Wednesday, November 21, 2018

(Belated) Reads for Young Readers Week

Once upon a time, I was going to read some J Fiction for National Young Readers Week. The calendar I used said it is this week. However, the interwebs have informed me that it was actually last week. Regardless, I read three new children's books and a throwback, and I'm going to tell you about them now. Also, did y'all know Pizza Hut BOOK IT! sponsors this week?!? I'm now craving a personal pan pizza as I type this.

Crenshaw by Katherine Applegate was incredible. Regardless of age, Katherine Applegate (who also wrote the phenomenal The One and Only Ivan) knows how to make her readers feels all the things in the most unique of ways. This story focuses on Jackson. Jackson's family has encountered significant financial struggles in his life. When his family falls on hard times yet again, Jackson's invisible friend/cat Crenshaw shows up. Jackson is confused by his re-appearance and tries to figure out what it could mean. He does find comfort in his old friend as he navigates the newest hardships his family has encountered. This book is amazingly powerful as it is the struggles of poverty told through a child's eyes. It's full of Jackson trying to understand why and wanting to help, especially as his family must resort to living in their mini van. For a fiction read, this was an authentic read on the tolls of poverty. I kid you not that I'm tearing up as I write this review as I reflect on the depths of emotion in this one. This is true beauty in words y'all.

Read this book if - You want a book that explores poverty and the emotions of family through a child's eyes. You want a book that introduces a unique element to explore emotion.

Save Me A Seat by Sarah Weeks and Gita Vardarajan is the story of two boys struggling at Albert Einstein Elementary School in different ways. Also, let me just say before I review the book that this cover is one of my favorites of the year. It's just perfect! Ravi has recently moved from India to the United States. He is anxious about his new school and hoping to quickly find his place. Meanwhile, Joe has been at this school for some time. He's never quite found where he fits in, and he struggles with relentless teasing mostly from Dillon Samreen. Ravi's plans to find his place don't go as planned, especially his plans to buddy up to the other Indian in his class - Dillon. Told in alternating chapters, Joe and Ravi find their paths crossing more than expected in the course of a week of school. They come to realize that a common foe and want to find a friend are causes they can get behind. This book did a great job of talking about the realities of the social dynamics of an elementary school. Being both a new kid and an "old" kid who doesn't quite fit can be tough, and I appreciated how this book explored the perils of both situations. This was another book that was full of all kinds of emotion as being a kid can be so hard, but finding your people can be a gamechanger.

Read this book if - You want a book that reminds you of what it's like to be the new kid. You want a book that reminds you of what it feels like to want to fit in. You want a book that honestly explores the emotions of relationships in elementary school.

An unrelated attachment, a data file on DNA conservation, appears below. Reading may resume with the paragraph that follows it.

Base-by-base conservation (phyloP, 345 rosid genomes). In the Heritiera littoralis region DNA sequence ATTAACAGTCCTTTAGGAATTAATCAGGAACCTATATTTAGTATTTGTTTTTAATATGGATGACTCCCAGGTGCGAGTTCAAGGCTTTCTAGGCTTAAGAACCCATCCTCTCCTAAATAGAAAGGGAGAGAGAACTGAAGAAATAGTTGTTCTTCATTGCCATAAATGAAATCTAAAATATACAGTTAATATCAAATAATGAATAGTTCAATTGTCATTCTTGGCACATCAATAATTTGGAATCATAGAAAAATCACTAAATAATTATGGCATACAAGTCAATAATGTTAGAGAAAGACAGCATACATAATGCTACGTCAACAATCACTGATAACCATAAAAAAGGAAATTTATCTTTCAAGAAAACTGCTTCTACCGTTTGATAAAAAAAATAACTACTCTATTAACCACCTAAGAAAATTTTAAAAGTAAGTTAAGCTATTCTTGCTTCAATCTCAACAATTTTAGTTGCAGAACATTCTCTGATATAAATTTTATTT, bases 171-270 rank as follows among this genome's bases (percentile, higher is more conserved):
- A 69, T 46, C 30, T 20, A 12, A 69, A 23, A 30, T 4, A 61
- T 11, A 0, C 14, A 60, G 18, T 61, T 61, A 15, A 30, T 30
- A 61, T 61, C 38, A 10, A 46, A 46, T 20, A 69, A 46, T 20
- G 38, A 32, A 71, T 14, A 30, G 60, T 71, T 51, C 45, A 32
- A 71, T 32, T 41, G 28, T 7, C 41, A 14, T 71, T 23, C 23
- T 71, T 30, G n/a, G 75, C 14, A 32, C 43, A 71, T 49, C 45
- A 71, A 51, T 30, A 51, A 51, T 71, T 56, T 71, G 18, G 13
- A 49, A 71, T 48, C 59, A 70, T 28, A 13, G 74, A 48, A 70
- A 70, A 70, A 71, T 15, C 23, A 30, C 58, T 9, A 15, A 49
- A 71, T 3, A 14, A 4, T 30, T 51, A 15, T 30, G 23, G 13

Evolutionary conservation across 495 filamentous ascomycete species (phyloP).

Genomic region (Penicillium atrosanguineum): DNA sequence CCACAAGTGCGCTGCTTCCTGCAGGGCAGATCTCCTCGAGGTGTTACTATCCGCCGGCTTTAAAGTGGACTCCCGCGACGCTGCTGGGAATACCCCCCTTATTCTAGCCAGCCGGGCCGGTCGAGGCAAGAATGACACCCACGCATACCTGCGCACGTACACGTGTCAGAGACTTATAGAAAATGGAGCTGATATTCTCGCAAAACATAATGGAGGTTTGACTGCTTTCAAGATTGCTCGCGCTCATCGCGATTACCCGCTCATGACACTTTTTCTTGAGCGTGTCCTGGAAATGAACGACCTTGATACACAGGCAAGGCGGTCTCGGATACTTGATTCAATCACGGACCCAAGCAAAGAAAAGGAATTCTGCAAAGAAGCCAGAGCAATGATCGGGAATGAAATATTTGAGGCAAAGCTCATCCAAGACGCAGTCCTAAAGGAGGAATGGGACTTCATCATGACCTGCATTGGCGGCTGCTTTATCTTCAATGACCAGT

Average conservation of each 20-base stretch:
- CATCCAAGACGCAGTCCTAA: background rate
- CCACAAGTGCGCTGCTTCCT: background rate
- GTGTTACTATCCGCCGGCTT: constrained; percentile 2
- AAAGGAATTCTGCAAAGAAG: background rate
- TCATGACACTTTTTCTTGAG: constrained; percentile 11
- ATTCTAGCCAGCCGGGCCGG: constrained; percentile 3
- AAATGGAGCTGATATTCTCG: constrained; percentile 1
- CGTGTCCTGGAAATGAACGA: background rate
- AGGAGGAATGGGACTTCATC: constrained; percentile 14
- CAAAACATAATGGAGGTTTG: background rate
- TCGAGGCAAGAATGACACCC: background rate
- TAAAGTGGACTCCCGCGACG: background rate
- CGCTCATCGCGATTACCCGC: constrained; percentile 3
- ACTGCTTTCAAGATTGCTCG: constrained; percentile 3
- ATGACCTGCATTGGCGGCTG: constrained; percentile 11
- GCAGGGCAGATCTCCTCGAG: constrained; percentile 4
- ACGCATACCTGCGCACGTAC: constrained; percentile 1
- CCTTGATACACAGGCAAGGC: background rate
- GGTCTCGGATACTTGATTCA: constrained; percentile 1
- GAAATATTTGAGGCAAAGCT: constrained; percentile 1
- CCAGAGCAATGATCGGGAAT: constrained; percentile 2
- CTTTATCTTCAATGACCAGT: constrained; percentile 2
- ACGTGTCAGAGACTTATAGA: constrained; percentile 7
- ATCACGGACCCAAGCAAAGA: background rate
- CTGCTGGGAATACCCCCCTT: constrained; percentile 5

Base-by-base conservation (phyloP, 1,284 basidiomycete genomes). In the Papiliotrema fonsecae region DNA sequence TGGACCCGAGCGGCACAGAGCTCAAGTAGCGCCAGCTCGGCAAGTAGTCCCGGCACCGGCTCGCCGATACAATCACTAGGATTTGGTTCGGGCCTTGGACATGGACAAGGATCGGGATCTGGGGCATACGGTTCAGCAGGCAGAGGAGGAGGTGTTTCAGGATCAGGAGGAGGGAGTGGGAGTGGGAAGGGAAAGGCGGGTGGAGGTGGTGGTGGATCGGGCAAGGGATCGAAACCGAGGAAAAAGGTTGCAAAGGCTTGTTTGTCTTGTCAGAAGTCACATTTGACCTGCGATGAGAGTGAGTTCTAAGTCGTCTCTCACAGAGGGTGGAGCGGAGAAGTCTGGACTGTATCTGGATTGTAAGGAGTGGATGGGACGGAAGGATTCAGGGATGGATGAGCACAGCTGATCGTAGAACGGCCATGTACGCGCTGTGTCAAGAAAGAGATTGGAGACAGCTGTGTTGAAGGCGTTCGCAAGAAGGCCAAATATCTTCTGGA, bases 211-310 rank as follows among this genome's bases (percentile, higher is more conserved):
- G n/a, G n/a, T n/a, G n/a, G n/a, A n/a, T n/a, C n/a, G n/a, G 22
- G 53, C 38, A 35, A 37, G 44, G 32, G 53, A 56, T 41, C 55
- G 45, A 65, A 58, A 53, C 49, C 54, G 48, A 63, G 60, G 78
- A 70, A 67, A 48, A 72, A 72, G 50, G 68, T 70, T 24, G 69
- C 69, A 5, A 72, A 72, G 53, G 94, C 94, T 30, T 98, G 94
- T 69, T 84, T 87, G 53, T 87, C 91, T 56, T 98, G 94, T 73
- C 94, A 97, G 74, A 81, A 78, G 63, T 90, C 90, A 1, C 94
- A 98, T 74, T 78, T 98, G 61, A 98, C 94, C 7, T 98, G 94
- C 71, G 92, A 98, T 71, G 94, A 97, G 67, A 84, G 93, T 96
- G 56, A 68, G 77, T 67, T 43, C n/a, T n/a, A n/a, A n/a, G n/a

The Island of the Blue Dolphins by Scott O'Dell was a book I'd read before, but it's been a legit 25 years. Y'all, this was way more intense than I remembered. First off, Karana loses her dad. Then, she stays behind with her brother on the island only to have him killed by wild dogs?!? Karana is then alone to make her life on the island. She builds her own shelter, finds her own food, befriends a wild dog, and she just does all the things. As a kid, I don't remember truly processing what a feat this all was! As an adult, I definitely did not dig the ending though. White dudes show up, Karana puts the unmarried mark on her face, and she's off the island just like that. For all the independence she had, that was just a "Really?!?" kind of bummer ending for me. 

Read this book if -You want to revisit a book from your childhood - assuming you've read this before? You want a book that explores a true independent woman. . . until the end.

Ms. Bixby's Last Day by John David Anderson was SO. MANY. FEELS. I know, I know, I mention "feels" in reviews a lot, but this one was so much beautiful and tragic emotion. Ms. Bixby is a beloved teacher, especially by Topher, Brand and Steve. The boys and all her students are stunned when Ms. Bixby announces she is sick and cannot continue teaching. The boys make it their own mission to let Ms. Bixby know just how special she is to them. With chapters narrated by each of them, the boys share just how Ms. Bixby has changed their life for the better. They have each found some struggle, and there are little things Ms. Bixby has done to help and support them when they most needed it. This book was just incredible, and I forgot I was reading a children's book as the storytelling of what Ms. Bixby meant to the boys and how they were seeking to honor her was so well done. This story is just masterfully told. It weaves humor and love and sadness and joy in a way that's hard to do. Regardless of age, this is a book that's worth finding your way to. It makes you think of who the Ms. Bixby in your life might be, and it's also a beautiful ode to the teachers who take the time to put their whole heart into the work they do each day.

Read this book if - You've ever had a teacher who's changed your life. You want to read a book about the power of people to change lives. You want a book that will make you feel all the feels and then some.

Y'all, these three new reads brought such unexpected emotion to my reading. I've not read J Fiction (or any fiction really!) that's hit me in this way in awhile. I'd highly, highly, HIGHLY recommend finding your way to these soon-ish.